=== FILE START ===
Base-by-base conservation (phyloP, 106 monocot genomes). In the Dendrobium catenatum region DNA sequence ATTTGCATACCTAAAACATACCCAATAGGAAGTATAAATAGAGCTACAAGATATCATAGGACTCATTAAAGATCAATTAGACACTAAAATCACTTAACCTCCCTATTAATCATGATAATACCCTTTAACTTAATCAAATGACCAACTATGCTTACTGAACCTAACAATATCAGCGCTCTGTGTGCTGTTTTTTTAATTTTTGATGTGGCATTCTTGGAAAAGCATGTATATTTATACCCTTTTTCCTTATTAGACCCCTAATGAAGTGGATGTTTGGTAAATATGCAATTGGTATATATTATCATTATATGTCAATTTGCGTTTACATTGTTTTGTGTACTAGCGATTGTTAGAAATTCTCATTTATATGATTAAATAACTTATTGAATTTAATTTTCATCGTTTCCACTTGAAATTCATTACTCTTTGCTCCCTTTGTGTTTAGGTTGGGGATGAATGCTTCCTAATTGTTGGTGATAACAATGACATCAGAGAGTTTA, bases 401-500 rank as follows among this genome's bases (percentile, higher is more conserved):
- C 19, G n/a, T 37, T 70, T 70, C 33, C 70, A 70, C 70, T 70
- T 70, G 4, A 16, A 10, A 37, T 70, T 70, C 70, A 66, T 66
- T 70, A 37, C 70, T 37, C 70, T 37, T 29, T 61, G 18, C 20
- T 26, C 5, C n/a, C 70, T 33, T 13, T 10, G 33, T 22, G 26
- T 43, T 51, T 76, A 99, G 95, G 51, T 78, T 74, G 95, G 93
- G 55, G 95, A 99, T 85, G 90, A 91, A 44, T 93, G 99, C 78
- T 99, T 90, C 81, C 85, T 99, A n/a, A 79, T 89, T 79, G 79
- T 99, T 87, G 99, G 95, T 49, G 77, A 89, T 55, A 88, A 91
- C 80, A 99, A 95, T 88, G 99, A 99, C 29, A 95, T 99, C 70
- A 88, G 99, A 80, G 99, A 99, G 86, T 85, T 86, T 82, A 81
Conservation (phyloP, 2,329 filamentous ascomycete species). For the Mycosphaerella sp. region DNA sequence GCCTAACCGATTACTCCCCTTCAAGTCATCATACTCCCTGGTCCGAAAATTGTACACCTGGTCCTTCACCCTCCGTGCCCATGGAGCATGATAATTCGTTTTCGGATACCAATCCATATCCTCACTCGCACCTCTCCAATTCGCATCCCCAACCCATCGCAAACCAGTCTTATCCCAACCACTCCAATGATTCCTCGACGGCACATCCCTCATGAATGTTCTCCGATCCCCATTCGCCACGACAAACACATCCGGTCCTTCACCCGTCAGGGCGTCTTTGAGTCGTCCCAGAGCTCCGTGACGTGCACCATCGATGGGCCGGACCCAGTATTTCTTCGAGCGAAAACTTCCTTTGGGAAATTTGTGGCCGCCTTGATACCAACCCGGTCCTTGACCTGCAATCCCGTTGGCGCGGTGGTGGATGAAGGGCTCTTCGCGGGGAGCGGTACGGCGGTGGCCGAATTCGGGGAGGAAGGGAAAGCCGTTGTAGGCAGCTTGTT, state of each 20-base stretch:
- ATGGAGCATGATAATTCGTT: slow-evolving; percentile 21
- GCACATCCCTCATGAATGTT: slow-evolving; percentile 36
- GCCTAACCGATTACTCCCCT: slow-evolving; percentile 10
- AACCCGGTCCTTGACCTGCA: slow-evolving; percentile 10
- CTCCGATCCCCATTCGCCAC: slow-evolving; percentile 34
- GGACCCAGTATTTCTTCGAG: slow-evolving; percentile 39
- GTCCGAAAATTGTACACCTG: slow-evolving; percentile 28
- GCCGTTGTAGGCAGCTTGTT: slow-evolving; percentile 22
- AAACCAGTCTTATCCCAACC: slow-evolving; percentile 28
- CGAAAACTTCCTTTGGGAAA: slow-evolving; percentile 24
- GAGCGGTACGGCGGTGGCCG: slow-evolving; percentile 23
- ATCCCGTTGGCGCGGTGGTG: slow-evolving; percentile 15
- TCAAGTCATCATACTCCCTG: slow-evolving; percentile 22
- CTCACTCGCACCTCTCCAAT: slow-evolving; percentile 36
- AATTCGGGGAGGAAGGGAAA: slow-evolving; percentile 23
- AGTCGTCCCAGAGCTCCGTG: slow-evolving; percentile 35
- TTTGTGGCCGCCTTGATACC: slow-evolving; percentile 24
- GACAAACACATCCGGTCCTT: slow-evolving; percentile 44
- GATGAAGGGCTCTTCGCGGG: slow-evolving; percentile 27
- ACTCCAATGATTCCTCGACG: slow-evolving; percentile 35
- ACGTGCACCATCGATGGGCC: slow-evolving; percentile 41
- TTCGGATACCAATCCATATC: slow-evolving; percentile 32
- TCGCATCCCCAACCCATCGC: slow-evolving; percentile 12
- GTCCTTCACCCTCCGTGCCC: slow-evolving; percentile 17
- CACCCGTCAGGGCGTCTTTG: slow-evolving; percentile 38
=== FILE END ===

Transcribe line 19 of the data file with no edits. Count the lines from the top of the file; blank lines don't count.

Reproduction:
- GTCCGAAAATTGTACACCTG: slow-evolving; percentile 28